Housing Commissioner Paul Graziano and four of his top officials at the Housing Authority of Baltimore City (HABC) on Monday afternoon met with a group of three public-housing residents and activists, who called for him to commit to resolving a long list of grievances about substandard living conditions and harassment by HABC workers.
A group of about a dozen other residents and community organizers, who were not allowed into the meeting, stood outside HABC headquarters on Fayette Street, waving signs and chanting "Stop intimidation!"
Graziano has come under fire in recent weeks after seven public housing residents filed a suit alleging HABC ignored widespread cases of sexual abuse by maintenance men who plaintiffs say have been extorting sex in exchange for vital repairs to housing units. According to representatives with Communities United, the group that coordinated Monday's meeting, residents of Gilmor Homes, the project at the epicenter of the scandal, expressed anger this weekend when they learned of the firing of Lucky Crosby, a senior maintenance worker and union official who they say had tried to bring their plight to the attention of HABC officials.
Earlier in the month, residents of the Lakeview Towers near Druid Hill Park spent several days without water or heat, leading to street protests and forcing elderly and disabled residents to spend two nights in a hotel.
Emerging from the meeting, Communities United organizer John Comer said that Graziano had promised to meet a long list of demands for repairs and improvements to the city's various public housing projects, a list that covers everything from asbestos removal to bed bugs to landscaping.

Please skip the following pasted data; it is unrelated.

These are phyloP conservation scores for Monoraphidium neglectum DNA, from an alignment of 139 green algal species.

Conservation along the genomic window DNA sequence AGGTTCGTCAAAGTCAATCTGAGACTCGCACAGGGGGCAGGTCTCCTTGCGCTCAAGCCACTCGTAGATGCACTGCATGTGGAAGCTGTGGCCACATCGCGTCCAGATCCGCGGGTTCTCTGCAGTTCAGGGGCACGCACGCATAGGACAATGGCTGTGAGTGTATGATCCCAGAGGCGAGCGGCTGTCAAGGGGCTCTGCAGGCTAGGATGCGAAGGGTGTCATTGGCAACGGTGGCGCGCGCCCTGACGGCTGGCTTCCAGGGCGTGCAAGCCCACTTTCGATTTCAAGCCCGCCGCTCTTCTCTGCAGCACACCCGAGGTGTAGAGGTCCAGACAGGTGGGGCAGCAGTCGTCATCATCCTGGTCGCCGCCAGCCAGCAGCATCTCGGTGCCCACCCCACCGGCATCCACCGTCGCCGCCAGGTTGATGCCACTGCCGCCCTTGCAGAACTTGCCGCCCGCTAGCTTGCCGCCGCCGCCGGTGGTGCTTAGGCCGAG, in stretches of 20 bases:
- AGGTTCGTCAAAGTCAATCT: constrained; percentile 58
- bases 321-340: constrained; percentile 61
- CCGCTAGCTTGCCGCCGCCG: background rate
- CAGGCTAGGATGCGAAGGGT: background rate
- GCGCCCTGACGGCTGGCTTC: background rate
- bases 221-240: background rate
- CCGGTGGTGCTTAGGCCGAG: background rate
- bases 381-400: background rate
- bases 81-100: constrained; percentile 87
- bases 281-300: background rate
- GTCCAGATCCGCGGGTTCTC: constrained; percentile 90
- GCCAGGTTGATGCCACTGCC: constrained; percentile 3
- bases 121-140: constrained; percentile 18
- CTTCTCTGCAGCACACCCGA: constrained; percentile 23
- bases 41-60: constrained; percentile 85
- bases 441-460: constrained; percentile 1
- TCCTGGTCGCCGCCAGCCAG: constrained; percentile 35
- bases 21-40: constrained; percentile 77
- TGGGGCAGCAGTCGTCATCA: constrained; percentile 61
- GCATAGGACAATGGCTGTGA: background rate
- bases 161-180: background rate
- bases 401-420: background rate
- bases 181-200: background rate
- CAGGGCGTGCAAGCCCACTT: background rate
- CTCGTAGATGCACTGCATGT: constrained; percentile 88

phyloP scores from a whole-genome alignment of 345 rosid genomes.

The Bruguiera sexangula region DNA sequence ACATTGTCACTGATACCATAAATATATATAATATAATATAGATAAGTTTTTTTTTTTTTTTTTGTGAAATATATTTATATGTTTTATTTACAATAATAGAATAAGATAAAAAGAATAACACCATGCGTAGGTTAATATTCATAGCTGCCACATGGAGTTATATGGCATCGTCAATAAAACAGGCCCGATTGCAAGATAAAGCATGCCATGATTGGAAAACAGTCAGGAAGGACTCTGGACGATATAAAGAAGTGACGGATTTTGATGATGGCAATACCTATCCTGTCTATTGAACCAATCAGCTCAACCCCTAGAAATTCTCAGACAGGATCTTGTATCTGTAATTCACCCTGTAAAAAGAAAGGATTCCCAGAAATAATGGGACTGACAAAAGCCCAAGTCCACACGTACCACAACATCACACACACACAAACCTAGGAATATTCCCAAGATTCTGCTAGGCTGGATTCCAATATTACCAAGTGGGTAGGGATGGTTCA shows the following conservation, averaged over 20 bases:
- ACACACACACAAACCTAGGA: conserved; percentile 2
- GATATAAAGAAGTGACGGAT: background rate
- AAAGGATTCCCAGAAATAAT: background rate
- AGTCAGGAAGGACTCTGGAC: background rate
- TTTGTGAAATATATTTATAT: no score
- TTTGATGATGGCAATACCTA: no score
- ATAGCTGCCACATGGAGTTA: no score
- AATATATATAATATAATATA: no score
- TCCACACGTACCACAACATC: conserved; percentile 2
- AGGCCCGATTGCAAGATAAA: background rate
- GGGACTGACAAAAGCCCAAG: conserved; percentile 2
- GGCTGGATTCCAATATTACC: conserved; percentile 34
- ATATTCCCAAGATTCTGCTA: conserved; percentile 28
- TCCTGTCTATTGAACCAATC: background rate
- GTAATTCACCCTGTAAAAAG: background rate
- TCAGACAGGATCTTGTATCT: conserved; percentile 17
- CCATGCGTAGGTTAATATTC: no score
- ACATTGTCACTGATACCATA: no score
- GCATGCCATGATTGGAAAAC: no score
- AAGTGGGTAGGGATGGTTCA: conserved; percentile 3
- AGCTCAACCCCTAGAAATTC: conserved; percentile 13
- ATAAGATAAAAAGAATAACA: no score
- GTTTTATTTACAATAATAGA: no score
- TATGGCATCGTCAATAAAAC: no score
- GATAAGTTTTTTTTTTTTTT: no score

Graziano did not give specifics on how soon these improvements would be made or how they would be paid for, Comer said.
"Promises are a dime a dozen, and there are residents here who need justice," he said.
On the issue of the sexual-assault suit, Comer said Graziano was unable to address specific allegations with the lawsuit pending, but promised a "system of accountability" would be put in place.
"The problem is, this has been going on way too long. And so now you're trying to put a Band-Aid on a deep wound. So now, when the people rise up, and you ask the people to be patient, they're not going to be patient, they've been patient long enough," Comer said.
Comer said that the one specific measure Graziano had committed to was a series of site visits by HABC officials who would spend three hours at each public housing development fielding questions and listening to the residents' issues.
Demonstrators appeared unsatisfied by the proposed measures, chanting, "He's got to go!"
Speaking on the issue of Crosby's firing, Comer said that he hoped today's demonstration would draw attention to Crosby's good work in the community and the seeming injustice of his termination.
"We feel that he was terminated due to a retaliatory move, and the residents of Gilmor Homes know that he's a great man and he needs his job back," Comer said.
Demonstrators chanted "Bring Lucky back" as Crosby stepped forward to address the press.
Referring by name to Deputy Executive Director Anthony Scott and Chief of Staff Kim Washington, two of the HABC officials who had just attended the meeting upstairs, Crosby said that the entire top tier of the organization should be cleared out.
"It's no secret what's been going on at the Baltimore City Housing Authority, we have no leadership. Cutting off the head of the snake is not enough, all of Graziano's people must go," Crosby said.
Crosby also took aim at what he sees as the inequalities in how the city allocates resources to build housing for its most affluent versus its most vulnerable citizens.
"The residents of public housing are human beings, and they should be treated as such," he said.